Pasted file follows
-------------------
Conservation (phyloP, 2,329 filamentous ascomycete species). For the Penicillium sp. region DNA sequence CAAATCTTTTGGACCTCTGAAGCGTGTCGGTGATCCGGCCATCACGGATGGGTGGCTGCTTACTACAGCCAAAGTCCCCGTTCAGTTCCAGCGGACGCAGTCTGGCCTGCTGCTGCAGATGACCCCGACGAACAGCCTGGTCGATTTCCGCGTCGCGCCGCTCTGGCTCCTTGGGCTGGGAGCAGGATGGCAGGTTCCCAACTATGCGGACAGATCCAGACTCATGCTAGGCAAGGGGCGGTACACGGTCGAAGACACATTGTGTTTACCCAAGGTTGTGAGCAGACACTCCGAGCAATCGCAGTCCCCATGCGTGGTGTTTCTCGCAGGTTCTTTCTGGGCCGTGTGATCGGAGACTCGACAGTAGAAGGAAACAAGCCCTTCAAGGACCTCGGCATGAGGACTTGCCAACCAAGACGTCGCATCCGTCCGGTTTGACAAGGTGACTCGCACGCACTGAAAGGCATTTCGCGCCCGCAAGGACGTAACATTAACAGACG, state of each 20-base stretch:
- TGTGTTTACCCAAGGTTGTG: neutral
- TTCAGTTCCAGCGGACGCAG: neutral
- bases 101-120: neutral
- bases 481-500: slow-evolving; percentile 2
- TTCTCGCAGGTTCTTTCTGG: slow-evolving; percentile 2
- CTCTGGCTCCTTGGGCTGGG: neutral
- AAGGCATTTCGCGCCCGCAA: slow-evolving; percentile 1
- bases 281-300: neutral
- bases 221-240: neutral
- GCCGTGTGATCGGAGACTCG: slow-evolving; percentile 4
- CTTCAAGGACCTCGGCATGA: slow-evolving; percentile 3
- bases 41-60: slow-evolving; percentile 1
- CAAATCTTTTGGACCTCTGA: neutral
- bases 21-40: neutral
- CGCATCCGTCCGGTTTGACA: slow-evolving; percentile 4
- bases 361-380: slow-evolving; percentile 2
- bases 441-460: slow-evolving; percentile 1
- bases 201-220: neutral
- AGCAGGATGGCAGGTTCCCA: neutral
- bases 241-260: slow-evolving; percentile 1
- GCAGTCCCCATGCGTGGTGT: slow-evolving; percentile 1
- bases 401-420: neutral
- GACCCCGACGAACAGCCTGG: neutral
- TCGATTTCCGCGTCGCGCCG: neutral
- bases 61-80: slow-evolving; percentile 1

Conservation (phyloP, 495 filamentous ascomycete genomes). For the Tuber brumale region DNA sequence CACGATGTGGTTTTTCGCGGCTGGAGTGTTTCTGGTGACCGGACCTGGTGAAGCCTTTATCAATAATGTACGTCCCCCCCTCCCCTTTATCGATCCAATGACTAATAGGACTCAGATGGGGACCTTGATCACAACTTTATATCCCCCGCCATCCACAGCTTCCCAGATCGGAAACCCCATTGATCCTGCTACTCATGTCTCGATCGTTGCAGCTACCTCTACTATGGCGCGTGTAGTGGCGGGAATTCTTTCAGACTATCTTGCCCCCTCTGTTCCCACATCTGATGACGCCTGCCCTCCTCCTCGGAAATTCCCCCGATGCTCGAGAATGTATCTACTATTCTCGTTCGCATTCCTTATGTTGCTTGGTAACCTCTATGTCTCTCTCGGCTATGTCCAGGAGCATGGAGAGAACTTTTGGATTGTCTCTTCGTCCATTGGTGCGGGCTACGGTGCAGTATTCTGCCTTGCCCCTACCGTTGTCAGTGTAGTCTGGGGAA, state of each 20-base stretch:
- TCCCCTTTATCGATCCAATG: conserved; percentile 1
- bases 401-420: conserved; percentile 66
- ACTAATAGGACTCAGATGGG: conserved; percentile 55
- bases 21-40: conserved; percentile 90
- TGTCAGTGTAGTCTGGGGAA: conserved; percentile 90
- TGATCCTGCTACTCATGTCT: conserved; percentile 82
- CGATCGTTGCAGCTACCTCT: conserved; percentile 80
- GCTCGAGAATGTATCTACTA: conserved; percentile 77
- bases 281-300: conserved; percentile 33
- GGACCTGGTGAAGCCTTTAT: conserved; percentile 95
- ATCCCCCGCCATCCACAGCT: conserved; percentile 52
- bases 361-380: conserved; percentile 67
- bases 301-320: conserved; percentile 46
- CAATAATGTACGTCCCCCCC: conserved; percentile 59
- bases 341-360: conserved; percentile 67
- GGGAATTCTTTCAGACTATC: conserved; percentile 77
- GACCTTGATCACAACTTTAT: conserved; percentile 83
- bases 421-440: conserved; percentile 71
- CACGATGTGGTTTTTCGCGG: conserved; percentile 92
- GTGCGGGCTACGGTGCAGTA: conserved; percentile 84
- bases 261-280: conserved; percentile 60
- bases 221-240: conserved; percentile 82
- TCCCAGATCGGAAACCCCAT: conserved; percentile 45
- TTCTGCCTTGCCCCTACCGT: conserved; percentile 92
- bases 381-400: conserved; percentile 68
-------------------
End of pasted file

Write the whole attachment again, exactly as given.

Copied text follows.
Conservation (phyloP, 2,329 filamentous ascomycete species). For the Penicillium sp. region DNA sequence CAAATCTTTTGGACCTCTGAAGCGTGTCGGTGATCCGGCCATCACGGATGGGTGGCTGCTTACTACAGCCAAAGTCCCCGTTCAGTTCCAGCGGACGCAGTCTGGCCTGCTGCTGCAGATGACCCCGACGAACAGCCTGGTCGATTTCCGCGTCGCGCCGCTCTGGCTCCTTGGGCTGGGAGCAGGATGGCAGGTTCCCAACTATGCGGACAGATCCAGACTCATGCTAGGCAAGGGGCGGTACACGGTCGAAGACACATTGTGTTTACCCAAGGTTGTGAGCAGACACTCCGAGCAATCGCAGTCCCCATGCGTGGTGTTTCTCGCAGGTTCTTTCTGGGCCGTGTGATCGGAGACTCGACAGTAGAAGGAAACAAGCCCTTCAAGGACCTCGGCATGAGGACTTGCCAACCAAGACGTCGCATCCGTCCGGTTTGACAAGGTGACTCGCACGCACTGAAAGGCATTTCGCGCCCGCAAGGACGTAACATTAACAGACG, state of each 20-base stretch:
- TGTGTTTACCCAAGGTTGTG: neutral
- TTCAGTTCCAGCGGACGCAG: neutral
- bases 101-120: neutral
- bases 481-500: slow-evolving; percentile 2
- TTCTCGCAGGTTCTTTCTGG: slow-evolving; percentile 2
- CTCTGGCTCCTTGGGCTGGG: neutral
- AAGGCATTTCGCGCCCGCAA: slow-evolving; percentile 1
- bases 281-300: neutral
- bases 221-240: neutral
- GCCGTGTGATCGGAGACTCG: slow-evolving; percentile 4
- CTTCAAGGACCTCGGCATGA: slow-evolving; percentile 3
- bases 41-60: slow-evolving; percentile 1
- CAAATCTTTTGGACCTCTGA: neutral
- bases 21-40: neutral
- CGCATCCGTCCGGTTTGACA: slow-evolving; percentile 4
- bases 361-380: slow-evolving; percentile 2
- bases 441-460: slow-evolving; percentile 1
- bases 201-220: neutral
- AGCAGGATGGCAGGTTCCCA: neutral
- bases 241-260: slow-evolving; percentile 1
- GCAGTCCCCATGCGTGGTGT: slow-evolving; percentile 1
- bases 401-420: neutral
- GACCCCGACGAACAGCCTGG: neutral
- TCGATTTCCGCGTCGCGCCG: neutral
- bases 61-80: slow-evolving; percentile 1

Conservation (phyloP, 495 filamentous ascomycete genomes). For the Tuber brumale region DNA sequence CACGATGTGGTTTTTCGCGGCTGGAGTGTTTCTGGTGACCGGACCTGGTGAAGCCTTTATCAATAATGTACGTCCCCCCCTCCCCTTTATCGATCCAATGACTAATAGGACTCAGATGGGGACCTTGATCACAACTTTATATCCCCCGCCATCCACAGCTTCCCAGATCGGAAACCCCATTGATCCTGCTACTCATGTCTCGATCGTTGCAGCTACCTCTACTATGGCGCGTGTAGTGGCGGGAATTCTTTCAGACTATCTTGCCCCCTCTGTTCCCACATCTGATGACGCCTGCCCTCCTCCTCGGAAATTCCCCCGATGCTCGAGAATGTATCTACTATTCTCGTTCGCATTCCTTATGTTGCTTGGTAACCTCTATGTCTCTCTCGGCTATGTCCAGGAGCATGGAGAGAACTTTTGGATTGTCTCTTCGTCCATTGGTGCGGGCTACGGTGCAGTATTCTGCCTTGCCCCTACCGTTGTCAGTGTAGTCTGGGGAA, state of each 20-base stretch:
- TCCCCTTTATCGATCCAATG: conserved; percentile 1
- bases 401-420: conserved; percentile 66
- ACTAATAGGACTCAGATGGG: conserved; percentile 55
- bases 21-40: conserved; percentile 90
- TGTCAGTGTAGTCTGGGGAA: conserved; percentile 90
- TGATCCTGCTACTCATGTCT: conserved; percentile 82
- CGATCGTTGCAGCTACCTCT: conserved; percentile 80
- GCTCGAGAATGTATCTACTA: conserved; percentile 77
- bases 281-300: conserved; percentile 33
- GGACCTGGTGAAGCCTTTAT: conserved; percentile 95
- ATCCCCCGCCATCCACAGCT: conserved; percentile 52
- bases 361-380: conserved; percentile 67
- bases 301-320: conserved; percentile 46
- CAATAATGTACGTCCCCCCC: conserved; percentile 59
- bases 341-360: conserved; percentile 67
- GGGAATTCTTTCAGACTATC: conserved; percentile 77
- GACCTTGATCACAACTTTAT: conserved; percentile 83
- bases 421-440: conserved; percentile 71
- CACGATGTGGTTTTTCGCGG: conserved; percentile 92
- GTGCGGGCTACGGTGCAGTA: conserved; percentile 84
- bases 261-280: conserved; percentile 60
- bases 221-240: conserved; percentile 82
- TCCCAGATCGGAAACCCCAT: conserved; percentile 45
- TTCTGCCTTGCCCCTACCGT: conserved; percentile 92
- bases 381-400: conserved; percentile 68